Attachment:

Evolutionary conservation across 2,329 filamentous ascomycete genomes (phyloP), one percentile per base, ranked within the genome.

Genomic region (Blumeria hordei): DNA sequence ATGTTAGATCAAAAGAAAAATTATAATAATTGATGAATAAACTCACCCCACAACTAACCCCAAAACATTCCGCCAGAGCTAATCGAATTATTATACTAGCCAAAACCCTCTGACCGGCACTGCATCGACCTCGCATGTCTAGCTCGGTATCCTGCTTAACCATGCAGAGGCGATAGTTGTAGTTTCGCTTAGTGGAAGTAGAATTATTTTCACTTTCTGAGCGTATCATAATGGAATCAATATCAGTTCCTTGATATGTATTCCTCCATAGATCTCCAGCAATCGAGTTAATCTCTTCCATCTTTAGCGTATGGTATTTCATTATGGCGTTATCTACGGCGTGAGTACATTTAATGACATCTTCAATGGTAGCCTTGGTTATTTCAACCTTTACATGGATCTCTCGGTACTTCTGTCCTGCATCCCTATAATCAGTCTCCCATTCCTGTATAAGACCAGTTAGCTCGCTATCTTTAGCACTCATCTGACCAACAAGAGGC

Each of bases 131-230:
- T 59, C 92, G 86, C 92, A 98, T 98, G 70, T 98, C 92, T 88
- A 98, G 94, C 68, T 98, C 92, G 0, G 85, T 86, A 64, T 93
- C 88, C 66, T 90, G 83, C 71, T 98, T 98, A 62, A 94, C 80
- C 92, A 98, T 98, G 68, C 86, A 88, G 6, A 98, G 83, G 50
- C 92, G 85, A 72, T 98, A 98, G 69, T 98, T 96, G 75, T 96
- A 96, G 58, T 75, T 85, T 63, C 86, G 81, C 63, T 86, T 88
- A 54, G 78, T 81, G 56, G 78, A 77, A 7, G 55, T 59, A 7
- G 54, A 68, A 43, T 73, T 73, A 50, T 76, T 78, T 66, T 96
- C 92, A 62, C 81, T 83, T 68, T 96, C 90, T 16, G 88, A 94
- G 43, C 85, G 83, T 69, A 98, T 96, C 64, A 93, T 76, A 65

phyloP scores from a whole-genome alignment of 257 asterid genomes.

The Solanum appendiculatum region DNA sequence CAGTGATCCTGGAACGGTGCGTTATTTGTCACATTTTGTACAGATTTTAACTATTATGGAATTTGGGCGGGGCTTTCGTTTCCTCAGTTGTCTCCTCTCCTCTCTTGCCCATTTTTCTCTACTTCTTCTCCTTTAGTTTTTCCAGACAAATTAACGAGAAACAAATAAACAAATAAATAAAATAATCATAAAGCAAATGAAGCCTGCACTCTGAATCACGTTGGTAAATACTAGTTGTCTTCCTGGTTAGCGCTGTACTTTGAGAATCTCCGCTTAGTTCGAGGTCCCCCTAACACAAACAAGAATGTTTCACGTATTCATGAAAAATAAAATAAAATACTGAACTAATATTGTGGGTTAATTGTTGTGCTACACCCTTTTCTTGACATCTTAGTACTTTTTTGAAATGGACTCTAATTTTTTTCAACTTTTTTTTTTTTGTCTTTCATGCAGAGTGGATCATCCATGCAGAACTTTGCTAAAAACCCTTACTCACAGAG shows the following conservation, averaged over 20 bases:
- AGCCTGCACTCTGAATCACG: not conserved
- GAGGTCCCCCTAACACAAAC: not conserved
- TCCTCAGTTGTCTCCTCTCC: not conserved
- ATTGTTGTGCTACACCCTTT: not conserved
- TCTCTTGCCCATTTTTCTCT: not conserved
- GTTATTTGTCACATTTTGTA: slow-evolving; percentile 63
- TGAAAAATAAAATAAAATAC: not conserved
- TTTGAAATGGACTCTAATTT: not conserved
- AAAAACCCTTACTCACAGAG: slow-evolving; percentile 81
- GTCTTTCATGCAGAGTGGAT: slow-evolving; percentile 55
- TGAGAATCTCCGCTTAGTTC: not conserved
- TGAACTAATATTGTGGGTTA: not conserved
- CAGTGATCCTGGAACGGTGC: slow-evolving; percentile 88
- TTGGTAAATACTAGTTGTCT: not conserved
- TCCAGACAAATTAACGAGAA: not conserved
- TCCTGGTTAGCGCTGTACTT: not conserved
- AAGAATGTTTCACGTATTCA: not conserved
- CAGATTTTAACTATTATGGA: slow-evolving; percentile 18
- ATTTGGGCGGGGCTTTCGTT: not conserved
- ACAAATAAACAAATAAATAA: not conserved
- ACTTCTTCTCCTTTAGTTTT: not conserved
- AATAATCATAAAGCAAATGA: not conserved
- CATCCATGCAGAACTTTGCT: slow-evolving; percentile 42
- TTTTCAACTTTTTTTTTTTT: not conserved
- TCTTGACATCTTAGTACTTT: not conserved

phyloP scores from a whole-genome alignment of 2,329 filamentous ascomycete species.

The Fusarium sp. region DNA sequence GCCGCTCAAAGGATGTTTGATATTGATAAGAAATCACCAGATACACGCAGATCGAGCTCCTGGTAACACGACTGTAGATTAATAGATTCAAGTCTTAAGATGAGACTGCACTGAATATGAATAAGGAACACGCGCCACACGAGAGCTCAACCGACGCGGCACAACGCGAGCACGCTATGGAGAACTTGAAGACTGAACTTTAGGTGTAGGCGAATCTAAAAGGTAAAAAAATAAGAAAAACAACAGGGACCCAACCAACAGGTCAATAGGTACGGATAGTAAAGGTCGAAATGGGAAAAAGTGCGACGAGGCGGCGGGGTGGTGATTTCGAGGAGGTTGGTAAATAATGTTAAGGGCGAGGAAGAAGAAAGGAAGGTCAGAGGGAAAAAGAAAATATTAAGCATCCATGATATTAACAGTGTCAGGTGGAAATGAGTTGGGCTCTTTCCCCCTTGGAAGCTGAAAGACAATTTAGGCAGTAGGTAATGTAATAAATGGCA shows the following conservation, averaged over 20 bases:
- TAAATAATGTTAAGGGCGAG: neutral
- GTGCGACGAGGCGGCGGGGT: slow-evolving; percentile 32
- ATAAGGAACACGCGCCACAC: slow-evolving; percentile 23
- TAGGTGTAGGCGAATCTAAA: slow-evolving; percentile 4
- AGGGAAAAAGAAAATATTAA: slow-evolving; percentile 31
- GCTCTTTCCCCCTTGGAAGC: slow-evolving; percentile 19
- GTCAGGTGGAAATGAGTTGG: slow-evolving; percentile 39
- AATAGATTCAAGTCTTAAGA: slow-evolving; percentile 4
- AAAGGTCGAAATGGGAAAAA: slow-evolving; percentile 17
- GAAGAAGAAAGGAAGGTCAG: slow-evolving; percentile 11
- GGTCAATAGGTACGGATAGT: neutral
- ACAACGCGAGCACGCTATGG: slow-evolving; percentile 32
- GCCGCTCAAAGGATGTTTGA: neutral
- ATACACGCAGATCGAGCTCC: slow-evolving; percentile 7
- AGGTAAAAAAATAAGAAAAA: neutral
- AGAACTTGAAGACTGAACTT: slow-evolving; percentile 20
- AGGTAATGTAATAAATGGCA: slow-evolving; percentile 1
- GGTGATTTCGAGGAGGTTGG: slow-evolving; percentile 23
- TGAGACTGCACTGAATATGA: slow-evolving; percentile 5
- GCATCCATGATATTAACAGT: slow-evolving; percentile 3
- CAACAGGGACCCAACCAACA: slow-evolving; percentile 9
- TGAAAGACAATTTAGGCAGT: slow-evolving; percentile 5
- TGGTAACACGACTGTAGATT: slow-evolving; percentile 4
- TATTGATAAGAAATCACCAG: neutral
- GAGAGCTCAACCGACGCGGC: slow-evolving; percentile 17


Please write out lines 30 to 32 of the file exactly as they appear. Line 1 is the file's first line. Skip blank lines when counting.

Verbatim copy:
- TCCAGACAAATTAACGAGAA: not conserved
- TCCTGGTTAGCGCTGTACTT: not conserved
- AAGAATGTTTCACGTATTCA: not conserved